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Spring 2024 Silage Chopping

The weather is warming up and the grass is growing which can only mean farmers are rushing to their fields to get the 2024 planting season underway. Meanwhile, our spring started a little differently than most in our area! 


This past Monday chopping season officially started and has been pedal to the medal since! Last fall you may have read our blog about Corn Silage Chopping. (If you haven’t we will have it linked for you.) While chopping corn silage is a more broadly known harvest technique, chopping small grain silages (wheat, rye, oats, hay, barley, etc.) in the spring is another option! When thinking of harvesting a small grain like wheat, the mind typically goes to a dry grain harvest where the plant reaches its last growth stage and the grain has matured. When you harvest wheat as a dry grain you harvest with a combine and from there you can make straw out of the stalks that are discarded from that combine. 






Wheat silage chopping is a more time-consuming harvest, but well worth every second! When making wheat silage, you must harvest the crop between the boot and dough growth stages. This stage of plant growth only lasts about a week, so once harvest starts you want to be as fast and efficient as possible. When harvesting a forage, the longer you delay cutting, the higher the yield; however, the quality/nutrition decreases. 


You can think of wheat silage chopping as a mix between making hay and chopping corn. Once wheat reaches the correct growing stage we start mowing it into windrows. Once everything is mowed we allow it to dry to a certain moisture percentage. High-quality forage contains a good moisture-to-dry matter ratio. The second step is to merge the smaller windrows into bigger rows. This produces rows with higher matter volume so the chopper can run more efficiently. Chopping is the third step. The chopper is driven over the top of each windrow and the header picks each row up to be processed through the machine and blown onto the trucks driving next to the chopper. We use a special head on the chopper that allows for windrow pickup. The long forage plant is fed through a set of knives in the chopper then cut it to ⅜” long pieces. This allows for easy digestion of the plant when fed to cattle. Once the trucks are loaded they haul the silage to the trench and unload for the next step to begin.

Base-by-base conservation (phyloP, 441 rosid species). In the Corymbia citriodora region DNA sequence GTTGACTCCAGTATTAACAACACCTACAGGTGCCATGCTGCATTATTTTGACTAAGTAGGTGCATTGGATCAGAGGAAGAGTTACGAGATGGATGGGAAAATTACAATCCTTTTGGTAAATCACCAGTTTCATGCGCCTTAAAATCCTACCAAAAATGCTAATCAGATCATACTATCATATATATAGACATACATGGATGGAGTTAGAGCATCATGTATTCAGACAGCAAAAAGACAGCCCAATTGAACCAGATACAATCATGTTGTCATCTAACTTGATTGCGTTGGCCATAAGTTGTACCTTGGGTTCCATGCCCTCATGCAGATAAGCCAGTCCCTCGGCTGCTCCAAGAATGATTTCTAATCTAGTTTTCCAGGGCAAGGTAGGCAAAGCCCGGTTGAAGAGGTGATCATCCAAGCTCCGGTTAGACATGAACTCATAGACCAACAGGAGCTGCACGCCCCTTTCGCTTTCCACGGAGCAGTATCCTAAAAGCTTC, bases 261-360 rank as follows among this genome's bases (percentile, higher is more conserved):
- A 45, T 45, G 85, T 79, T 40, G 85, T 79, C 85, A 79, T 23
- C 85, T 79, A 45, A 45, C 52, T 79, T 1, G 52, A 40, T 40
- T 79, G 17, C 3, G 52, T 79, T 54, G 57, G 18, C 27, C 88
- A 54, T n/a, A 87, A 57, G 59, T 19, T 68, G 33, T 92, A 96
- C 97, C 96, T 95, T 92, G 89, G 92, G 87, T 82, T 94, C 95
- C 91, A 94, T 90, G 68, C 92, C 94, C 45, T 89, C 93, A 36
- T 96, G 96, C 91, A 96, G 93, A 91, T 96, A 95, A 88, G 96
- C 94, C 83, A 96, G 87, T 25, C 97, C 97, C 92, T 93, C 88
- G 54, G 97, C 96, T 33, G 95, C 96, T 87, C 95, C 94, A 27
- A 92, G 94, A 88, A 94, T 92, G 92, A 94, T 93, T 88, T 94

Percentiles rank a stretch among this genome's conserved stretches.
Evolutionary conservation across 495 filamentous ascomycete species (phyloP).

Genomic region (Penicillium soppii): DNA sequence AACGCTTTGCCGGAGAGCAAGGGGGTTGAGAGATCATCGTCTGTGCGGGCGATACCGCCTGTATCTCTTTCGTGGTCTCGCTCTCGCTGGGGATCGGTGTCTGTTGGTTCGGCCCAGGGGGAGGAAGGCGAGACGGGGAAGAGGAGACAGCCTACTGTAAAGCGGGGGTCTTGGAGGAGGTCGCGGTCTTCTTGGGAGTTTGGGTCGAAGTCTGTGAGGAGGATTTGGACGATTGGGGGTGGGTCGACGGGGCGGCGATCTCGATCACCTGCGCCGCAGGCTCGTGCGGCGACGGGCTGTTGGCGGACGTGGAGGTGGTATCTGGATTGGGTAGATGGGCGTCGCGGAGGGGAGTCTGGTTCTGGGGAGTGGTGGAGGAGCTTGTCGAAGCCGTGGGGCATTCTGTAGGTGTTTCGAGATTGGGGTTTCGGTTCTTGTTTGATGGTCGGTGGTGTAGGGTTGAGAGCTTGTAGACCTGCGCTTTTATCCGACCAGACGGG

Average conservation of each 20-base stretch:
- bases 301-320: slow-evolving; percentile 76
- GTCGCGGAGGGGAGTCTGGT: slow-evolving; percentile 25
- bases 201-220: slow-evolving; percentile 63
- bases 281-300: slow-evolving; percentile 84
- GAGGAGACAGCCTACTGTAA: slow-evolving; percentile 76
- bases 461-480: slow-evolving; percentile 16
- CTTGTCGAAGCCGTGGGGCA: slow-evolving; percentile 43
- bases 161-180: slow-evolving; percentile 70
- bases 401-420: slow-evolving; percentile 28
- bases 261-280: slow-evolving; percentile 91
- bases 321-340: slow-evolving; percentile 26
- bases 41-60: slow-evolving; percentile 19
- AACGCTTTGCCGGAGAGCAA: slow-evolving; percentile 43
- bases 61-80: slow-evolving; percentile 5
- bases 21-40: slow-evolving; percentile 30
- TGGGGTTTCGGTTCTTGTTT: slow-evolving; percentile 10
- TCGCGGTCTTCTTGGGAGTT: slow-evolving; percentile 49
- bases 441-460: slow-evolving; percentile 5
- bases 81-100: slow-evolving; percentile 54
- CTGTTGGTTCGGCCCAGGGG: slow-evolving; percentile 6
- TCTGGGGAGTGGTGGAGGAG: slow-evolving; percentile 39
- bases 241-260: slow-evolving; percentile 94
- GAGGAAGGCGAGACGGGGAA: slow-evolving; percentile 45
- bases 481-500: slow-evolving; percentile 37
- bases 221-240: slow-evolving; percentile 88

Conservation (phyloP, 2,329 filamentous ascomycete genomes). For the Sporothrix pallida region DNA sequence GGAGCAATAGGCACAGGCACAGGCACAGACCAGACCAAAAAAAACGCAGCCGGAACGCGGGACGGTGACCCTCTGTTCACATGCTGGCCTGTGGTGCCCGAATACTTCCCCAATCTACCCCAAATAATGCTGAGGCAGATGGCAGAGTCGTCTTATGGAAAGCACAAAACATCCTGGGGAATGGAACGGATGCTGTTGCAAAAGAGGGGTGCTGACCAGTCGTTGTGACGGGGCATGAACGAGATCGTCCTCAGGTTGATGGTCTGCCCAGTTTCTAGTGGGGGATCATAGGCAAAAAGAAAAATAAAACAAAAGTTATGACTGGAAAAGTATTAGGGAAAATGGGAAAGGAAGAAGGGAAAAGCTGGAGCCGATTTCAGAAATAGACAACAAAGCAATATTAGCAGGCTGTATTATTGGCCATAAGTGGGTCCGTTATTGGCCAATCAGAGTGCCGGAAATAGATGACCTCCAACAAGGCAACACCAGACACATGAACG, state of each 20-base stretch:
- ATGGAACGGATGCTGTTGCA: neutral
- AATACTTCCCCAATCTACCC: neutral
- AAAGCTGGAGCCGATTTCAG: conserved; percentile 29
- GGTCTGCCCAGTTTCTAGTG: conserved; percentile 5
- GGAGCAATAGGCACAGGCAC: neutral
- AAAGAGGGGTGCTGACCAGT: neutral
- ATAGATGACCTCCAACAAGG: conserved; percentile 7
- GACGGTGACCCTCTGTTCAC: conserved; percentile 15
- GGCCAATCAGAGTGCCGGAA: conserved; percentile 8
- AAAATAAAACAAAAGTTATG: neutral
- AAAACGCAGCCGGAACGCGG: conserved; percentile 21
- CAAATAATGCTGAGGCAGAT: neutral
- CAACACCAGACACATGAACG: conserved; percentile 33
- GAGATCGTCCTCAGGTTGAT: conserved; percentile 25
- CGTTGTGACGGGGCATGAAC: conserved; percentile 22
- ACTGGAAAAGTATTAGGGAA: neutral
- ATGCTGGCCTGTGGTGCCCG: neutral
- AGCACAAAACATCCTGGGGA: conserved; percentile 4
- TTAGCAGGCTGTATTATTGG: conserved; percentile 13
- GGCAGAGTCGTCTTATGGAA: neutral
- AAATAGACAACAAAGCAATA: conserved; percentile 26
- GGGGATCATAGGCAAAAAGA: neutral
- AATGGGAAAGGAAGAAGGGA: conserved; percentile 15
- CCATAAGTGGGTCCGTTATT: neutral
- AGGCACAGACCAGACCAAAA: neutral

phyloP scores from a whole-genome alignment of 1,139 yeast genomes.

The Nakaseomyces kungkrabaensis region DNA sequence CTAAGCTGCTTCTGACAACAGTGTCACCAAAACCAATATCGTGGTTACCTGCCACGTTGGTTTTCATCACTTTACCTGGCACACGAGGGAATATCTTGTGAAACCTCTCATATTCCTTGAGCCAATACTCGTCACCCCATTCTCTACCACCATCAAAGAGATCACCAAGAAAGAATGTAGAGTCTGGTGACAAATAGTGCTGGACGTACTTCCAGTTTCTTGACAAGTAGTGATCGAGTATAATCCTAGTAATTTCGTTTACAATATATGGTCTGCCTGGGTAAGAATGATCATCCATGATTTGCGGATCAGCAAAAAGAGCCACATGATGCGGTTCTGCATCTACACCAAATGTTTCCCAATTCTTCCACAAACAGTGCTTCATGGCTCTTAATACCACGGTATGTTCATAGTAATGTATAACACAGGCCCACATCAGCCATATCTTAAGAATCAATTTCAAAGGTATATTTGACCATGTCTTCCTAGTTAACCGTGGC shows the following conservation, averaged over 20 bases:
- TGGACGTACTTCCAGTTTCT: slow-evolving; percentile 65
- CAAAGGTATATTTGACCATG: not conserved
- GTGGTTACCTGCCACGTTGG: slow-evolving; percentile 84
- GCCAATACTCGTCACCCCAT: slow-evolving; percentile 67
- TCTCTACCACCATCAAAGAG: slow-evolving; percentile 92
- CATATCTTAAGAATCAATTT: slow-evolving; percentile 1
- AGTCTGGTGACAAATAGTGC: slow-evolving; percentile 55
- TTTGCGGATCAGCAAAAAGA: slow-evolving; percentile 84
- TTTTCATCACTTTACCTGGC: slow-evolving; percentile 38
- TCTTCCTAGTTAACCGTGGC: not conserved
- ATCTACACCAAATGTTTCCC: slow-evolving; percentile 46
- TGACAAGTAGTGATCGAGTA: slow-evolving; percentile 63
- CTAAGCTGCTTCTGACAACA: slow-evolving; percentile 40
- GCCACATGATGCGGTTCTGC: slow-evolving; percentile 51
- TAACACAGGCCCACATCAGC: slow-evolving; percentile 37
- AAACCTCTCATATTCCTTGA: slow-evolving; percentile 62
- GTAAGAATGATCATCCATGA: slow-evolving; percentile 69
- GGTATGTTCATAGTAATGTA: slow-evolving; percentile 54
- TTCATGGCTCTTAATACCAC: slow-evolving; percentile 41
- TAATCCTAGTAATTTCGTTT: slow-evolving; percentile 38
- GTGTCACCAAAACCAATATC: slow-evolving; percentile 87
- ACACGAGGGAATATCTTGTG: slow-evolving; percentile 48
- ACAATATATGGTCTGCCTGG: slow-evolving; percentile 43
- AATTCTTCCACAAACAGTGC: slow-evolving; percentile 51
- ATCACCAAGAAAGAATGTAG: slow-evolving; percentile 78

Once in the trench, the blade tractor pushes it up and onto the pile. While this is in motion, there is another tractor referred to as a “pack” tractor on the pile which is essentially driving back and forth on the pile. The pack tractor must be heavy, as its goal is to remove as much air from the pile and compact the chopped wheat. This promotes fermentation. The final step is to cover the trench once everything has been harvested. This step prevents oxygen from entering the pile. Silage must ferment, or break down plant fibers, to make it more digestible to the animal. If the silage was exposed to air, then the plant matter would spoil and not be edible to the animals. For more detailed information about each step, watch this video from last spring! 





 


Now, let's talk about the benefits of chopping small grain silages! First and foremost, it doubles as a fall cover crop and spring forage. As we all know owning a farm comes with some expensive inputs, and planting a crop that can be used for more than one purpose saves money and valuable time. If you choose, most forages can be double or triple cropped. This practice is beneficial as it utilizes the crop more than once and saves money. Small grain silage is often used in unison with corn silage in a TMR (total mixed ration). Post feedstuff provides different nutrients to the cattle. Hay silage is a great roughage source for cattle (feeding a roughage promotes ruminal health and decreases digestive upset) and it is often added to ration to increase the protein concentration if harvested at the right stage. 


Along with the many benefits, there are some disadvantages to small grain silages. Harvest has to happen very quickly for a quality silage to be produced. Spring silage harvest coincides with the planting of other crops like corn and soybeans. This could be a disadvantage because you may not have enough labor to get everything done, or your corn and beans may just end up being planted late. Another disadvantage is silage harvest does require lots of equipment and it may not be economical for your operation. The producer must weigh their options before diving into this practice and having a custom operation near you is very beneficial! 


As I mentioned earlier, our spring always starts with silage chopping. From chopping our crops to custom harvesting other farmer’s crops in our community. From the big picture, chopping is a complex harvest, but it is truly amazing what you can do when everyone works together to accomplish it! I know we say it a lot and we will continue to say it, but thank you to everyone that has or will pitch in on every level to get the job done! 


We are grateful for this past week, and look forward to finishing up spring chopping! 


Love, 

Olivia, Tabby, Gina, & Kendra


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